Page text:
Foreign Aid Enters a New Age of Accountability

Bringing trust and transparency to the world of foreign donations presents a strong case for blockchain technology.

“I don’t know why you’d bother giving money to help people overseas. It’s just wasted and taken by corrupt dictators.”

I must have heard this comment (masquerading as a question) hundreds of times as I’ve spoken to audiences about the opportunities and challenges of ending extreme poverty by 2030.

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Blockchain can provide clarity on not only who is donating but how money and supplies flow globally.

As a co-founder of Global Citizen, I spend much of my time making the case for how effective aid, combined with fair trade and good governance, can and are transforming the world for our poorest fellow citizens. But the perceptions of wasted donations and aid are persistent, propped up by anecdotes from the media and friends.

Despite the aggregate, global data showing that thanks to aid in the form of money from our governments, charities and individual donations have created a world with less extreme poverty, fewer preventable deaths and more kids knowing how to read and write than ever before.

To combat these perceptions, the non-governmental organization (NGO) community needs to rebuild the trust essential to all philanthropy. Some nonprofits are hoping that blockchain technology could be the answer to reignite enthusiasm in donation activities.

Trust and transparency 

Blockchain is ushering in a new era of trust and transparency and has the power to rewire the digital economy to benefit business and society in new ways. It is becoming the new operating system of trust.

Blockchain can provide clarity on not only who is donating but how money and supplies flow through organizations that provide aid – such as tracking a gallon of water purchased by an organization to the location where it was delivered. This is a bold reinvention of how philanthropy and donors interact.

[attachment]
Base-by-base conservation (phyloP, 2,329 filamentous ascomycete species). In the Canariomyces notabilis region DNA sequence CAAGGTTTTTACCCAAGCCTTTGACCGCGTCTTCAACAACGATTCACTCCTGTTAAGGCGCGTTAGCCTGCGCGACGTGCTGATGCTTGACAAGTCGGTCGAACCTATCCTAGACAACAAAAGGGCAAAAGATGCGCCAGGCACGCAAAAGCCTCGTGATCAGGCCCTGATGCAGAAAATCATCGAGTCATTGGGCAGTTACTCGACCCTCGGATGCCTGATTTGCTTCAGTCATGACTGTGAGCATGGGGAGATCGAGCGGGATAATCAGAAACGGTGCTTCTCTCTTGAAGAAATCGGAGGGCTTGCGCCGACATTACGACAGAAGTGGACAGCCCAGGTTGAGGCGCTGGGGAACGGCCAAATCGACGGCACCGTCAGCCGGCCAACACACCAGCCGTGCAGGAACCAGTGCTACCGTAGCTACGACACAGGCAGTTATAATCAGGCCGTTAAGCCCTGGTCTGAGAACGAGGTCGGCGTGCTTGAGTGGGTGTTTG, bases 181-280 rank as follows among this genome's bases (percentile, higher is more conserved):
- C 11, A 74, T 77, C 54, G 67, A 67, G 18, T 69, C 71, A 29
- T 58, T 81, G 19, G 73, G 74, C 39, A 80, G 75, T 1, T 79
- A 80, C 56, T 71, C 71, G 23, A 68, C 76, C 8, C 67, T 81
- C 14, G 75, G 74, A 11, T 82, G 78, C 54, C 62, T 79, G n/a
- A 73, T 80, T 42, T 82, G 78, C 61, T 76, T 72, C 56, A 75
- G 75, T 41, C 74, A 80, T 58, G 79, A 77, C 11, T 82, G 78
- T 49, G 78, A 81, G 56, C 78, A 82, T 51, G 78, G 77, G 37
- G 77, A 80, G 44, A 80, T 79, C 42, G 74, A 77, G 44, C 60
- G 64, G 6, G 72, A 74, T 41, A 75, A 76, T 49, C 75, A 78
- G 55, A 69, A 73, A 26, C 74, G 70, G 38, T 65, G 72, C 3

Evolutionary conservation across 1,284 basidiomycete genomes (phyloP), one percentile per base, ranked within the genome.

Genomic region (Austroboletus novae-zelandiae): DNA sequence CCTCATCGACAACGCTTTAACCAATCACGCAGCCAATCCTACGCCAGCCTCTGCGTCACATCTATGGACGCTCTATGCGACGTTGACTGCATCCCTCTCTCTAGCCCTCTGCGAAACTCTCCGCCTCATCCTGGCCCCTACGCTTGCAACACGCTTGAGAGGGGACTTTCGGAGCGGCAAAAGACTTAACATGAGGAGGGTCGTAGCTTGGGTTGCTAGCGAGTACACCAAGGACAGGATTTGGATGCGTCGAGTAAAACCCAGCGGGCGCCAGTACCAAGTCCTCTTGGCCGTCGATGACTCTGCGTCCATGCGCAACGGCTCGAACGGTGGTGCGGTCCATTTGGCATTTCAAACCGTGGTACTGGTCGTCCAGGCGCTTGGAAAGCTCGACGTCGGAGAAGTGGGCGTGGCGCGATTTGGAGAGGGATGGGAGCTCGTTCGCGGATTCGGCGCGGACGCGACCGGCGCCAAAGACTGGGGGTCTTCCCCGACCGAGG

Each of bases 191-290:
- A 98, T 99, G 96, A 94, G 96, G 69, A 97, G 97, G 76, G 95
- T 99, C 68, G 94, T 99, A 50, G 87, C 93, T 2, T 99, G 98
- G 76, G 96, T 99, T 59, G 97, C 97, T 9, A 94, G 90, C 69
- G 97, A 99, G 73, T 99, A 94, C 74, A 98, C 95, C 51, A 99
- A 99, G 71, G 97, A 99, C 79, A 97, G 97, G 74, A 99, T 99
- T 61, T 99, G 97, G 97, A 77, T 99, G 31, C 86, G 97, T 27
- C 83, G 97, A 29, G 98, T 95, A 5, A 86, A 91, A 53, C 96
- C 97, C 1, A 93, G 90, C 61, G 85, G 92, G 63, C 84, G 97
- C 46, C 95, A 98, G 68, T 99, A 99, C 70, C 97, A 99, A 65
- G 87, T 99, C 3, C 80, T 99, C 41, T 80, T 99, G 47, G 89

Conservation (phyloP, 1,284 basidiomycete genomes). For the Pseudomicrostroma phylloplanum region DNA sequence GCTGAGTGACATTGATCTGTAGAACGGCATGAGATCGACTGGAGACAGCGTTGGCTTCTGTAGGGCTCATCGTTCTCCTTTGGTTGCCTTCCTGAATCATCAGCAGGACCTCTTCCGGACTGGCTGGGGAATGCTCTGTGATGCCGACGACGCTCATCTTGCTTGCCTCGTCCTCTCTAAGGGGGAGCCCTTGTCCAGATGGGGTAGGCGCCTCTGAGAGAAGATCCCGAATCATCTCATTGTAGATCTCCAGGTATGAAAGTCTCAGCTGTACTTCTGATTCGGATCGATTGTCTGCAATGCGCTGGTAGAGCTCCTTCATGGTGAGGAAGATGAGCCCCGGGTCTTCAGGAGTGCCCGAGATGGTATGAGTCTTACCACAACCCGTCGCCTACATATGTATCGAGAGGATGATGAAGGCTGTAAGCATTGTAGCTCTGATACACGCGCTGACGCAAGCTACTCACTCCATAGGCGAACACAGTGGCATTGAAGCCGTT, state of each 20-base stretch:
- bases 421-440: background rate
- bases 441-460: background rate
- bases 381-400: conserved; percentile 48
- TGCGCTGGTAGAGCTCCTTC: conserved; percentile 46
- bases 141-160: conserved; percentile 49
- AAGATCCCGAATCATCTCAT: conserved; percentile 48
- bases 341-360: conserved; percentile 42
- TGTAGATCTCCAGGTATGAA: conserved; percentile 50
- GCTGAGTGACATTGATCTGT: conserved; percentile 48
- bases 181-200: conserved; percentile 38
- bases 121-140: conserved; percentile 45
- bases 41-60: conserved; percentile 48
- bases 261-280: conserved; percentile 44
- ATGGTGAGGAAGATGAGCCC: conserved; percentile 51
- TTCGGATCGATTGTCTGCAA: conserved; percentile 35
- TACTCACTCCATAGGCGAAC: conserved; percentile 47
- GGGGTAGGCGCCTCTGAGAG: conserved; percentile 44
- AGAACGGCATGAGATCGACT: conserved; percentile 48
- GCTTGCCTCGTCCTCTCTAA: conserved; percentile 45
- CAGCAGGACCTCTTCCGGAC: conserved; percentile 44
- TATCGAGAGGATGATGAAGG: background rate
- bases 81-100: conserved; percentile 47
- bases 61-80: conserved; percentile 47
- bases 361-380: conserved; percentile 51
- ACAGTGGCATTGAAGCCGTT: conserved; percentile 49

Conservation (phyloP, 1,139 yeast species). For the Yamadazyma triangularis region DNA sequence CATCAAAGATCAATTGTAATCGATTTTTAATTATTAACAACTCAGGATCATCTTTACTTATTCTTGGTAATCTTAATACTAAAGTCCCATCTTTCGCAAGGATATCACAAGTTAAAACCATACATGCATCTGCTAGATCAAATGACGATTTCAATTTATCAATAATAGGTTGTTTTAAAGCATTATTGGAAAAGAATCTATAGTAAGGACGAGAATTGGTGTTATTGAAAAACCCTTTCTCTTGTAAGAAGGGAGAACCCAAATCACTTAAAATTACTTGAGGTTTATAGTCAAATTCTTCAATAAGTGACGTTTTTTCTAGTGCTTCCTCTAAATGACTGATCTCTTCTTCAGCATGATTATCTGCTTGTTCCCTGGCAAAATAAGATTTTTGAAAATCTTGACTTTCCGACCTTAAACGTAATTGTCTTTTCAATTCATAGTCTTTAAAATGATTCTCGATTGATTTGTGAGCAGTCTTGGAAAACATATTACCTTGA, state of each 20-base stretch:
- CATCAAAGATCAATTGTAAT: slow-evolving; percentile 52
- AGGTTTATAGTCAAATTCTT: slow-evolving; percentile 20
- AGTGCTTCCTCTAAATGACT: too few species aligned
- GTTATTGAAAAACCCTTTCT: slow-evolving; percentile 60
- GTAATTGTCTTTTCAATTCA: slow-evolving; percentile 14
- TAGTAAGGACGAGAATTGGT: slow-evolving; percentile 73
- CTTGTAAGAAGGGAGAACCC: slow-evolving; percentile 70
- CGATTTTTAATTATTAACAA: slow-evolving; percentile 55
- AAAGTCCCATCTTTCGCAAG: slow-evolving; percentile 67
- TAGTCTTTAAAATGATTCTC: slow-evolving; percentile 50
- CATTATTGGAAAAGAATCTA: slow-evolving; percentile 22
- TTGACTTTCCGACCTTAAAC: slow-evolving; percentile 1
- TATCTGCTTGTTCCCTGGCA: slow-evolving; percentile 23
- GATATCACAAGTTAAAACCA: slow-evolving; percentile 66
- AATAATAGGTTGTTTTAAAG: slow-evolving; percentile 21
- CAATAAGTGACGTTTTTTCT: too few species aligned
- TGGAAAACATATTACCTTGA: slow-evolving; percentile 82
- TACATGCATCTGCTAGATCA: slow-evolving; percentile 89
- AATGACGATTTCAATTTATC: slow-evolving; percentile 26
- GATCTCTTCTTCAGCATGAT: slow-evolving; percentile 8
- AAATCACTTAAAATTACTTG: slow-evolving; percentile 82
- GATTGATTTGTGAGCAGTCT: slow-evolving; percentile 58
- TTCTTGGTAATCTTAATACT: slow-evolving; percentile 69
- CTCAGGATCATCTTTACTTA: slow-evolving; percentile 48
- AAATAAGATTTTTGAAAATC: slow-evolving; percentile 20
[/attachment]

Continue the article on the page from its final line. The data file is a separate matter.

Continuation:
That is why IBM and Global Citizen announced, “Challenge Accepted: Blockchain for Good,” a partnership to ultimately understand how blockchain could best increase commitments toward funding humanitarian issues like extreme poverty and global health to help build a more impactful donor population.

Global Citizen is a movement of engaged citizens who are using their collective voice to end extreme poverty by 2030. On our platform, Global Citizens learn about the systemic causes of extreme poverty, take action on those issues and earn rewards for their actions – as part of a global community committed to lasting change.

Through Challenge Accepted, IBM and Global Citizen’s blockchain developer experience, we are providing developers the opportunity to help hold governments accountable for their respective roles in supporting our most worthy and pressing causes.

How it works

The challenge was inspired by the United Nation’s #Envision2030 initiative and will run through July 14. Challenge Accepted asks developers to construct the foundational layer of the much larger lifecycle of impact and accountability tracking, validating government and large corporate commitments and fund transfers resulting from Global Citizen’s advocacy work.